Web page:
Let’s assume gay marriages were really worse, ctd… [Blogathon 6/12]

This post is number six of twelve for the Secular Student Alliance Blogathon.  I’m responding to comments in the “Go Ahead, Tell Me What’s Wrong with Homosexuality” thread all day.  You can read an explanation of the Blogathon and a pitch for donations (even if you’re religious) here.

 

 

Ah, but in my pleasure in quoting Waugh to make a mathematical point in the last Blogathon post, I skipped answering the actual question the commenters had asked. “If the marginal impact of gay marriage on gay people was negative, would I change my position?”

The answer is, that it would depend on the data.  I’m always opposed to restricting the liberty of a few exceptional people if everyone else is suffering from it (mandatory vaccines, soda taxes, the list goes on and on).  But this is a weird case.

It reminds me of the studies that claimed that parents are less happy on net than they would be if they remained childless.  When I saw those results, I didn’t think we should discourage parenting.  I suspected that happiness was a poor outcome variable to choose to track.  I’m not sure what the right one would be (‘flourishing‘ is hard to quantify).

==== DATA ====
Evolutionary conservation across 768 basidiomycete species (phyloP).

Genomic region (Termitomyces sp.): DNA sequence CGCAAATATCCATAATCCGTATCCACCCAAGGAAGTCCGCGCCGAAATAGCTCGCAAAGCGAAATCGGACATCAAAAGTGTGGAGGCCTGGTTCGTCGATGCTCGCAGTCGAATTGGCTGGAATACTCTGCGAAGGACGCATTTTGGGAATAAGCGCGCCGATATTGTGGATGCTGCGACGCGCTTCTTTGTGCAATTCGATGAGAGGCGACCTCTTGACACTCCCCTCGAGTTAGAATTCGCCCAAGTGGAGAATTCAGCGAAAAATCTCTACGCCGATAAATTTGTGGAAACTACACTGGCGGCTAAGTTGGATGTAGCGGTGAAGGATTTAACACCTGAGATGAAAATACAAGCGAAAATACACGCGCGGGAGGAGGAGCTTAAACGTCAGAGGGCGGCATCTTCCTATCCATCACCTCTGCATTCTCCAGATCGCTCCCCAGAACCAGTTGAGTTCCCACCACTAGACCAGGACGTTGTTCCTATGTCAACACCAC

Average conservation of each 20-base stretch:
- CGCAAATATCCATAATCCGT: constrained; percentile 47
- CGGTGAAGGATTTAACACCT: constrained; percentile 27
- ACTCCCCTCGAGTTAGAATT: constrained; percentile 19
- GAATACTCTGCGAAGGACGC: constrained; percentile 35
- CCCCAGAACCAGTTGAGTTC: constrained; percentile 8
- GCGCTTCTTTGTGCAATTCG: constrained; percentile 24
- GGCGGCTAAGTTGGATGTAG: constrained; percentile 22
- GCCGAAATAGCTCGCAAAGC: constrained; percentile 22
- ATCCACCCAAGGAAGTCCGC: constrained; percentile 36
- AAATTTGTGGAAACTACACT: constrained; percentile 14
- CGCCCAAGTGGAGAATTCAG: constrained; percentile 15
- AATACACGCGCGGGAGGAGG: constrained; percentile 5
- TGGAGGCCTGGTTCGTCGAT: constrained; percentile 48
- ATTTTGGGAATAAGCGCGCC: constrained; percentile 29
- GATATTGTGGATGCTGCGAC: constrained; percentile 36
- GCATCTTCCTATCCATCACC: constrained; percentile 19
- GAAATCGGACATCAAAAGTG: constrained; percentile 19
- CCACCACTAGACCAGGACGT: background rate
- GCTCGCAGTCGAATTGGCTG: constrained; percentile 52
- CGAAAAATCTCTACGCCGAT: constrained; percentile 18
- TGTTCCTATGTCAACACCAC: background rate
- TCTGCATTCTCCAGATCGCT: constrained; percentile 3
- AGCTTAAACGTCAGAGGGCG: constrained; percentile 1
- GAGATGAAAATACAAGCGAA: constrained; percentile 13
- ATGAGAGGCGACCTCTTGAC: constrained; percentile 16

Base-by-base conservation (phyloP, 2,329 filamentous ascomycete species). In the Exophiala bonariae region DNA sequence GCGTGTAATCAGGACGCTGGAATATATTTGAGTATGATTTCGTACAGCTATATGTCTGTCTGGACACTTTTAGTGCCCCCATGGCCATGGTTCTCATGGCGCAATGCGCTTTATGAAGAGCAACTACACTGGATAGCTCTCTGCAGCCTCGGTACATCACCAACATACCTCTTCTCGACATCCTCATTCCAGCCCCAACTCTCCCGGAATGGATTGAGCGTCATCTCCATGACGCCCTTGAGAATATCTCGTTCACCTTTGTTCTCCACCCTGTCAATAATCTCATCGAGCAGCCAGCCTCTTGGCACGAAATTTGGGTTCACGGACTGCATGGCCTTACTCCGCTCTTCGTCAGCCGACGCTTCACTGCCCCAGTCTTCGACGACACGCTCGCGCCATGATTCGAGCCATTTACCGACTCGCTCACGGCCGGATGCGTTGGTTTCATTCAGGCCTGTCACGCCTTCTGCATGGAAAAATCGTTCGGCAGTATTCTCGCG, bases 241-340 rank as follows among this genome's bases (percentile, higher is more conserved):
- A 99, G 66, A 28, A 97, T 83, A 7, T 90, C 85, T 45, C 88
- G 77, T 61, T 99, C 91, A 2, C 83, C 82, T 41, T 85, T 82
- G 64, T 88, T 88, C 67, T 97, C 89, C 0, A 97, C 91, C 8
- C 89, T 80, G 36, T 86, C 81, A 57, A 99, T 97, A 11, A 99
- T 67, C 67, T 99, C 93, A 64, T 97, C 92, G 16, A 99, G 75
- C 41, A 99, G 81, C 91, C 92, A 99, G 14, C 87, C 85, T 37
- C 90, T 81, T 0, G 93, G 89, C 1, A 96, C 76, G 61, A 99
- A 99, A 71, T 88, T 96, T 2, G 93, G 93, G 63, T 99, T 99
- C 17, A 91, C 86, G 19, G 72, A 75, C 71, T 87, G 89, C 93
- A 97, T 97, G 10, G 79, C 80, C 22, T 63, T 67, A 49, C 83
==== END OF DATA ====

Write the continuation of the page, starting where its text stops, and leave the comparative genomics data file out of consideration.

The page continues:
If I saw convincing numbers that gay marriage was harmful, I’d be much more likely to assume we were preparing people for marriage badly than that the institution should be scrapped for that group.

About Leah Libresco

Leah Anthony Libresco graduated from Yale in 2011. She works as a statistician for a school in Washington D.C. by day, and by night writes for Patheos about theology, philosophy, and math at www.patheos.com/blogs/unequallyyoked. She was received into the Catholic Church in November 2012."

  • Nicola

    I suspected that happiness was a poor outcome variable to choose to track. I’m not sure what the right one would be (‘flourishing‘ is hard to quantify).

    There was an interesting article in New York Magazine a couple of years ago that touched, among other things, on the fact that parents rate themselves lower on measures of moment-to-moment happiness, but also much much higher on measures of “meaning” and motivation, connectedness, etc., and far lower than non-parents on measures of depression.


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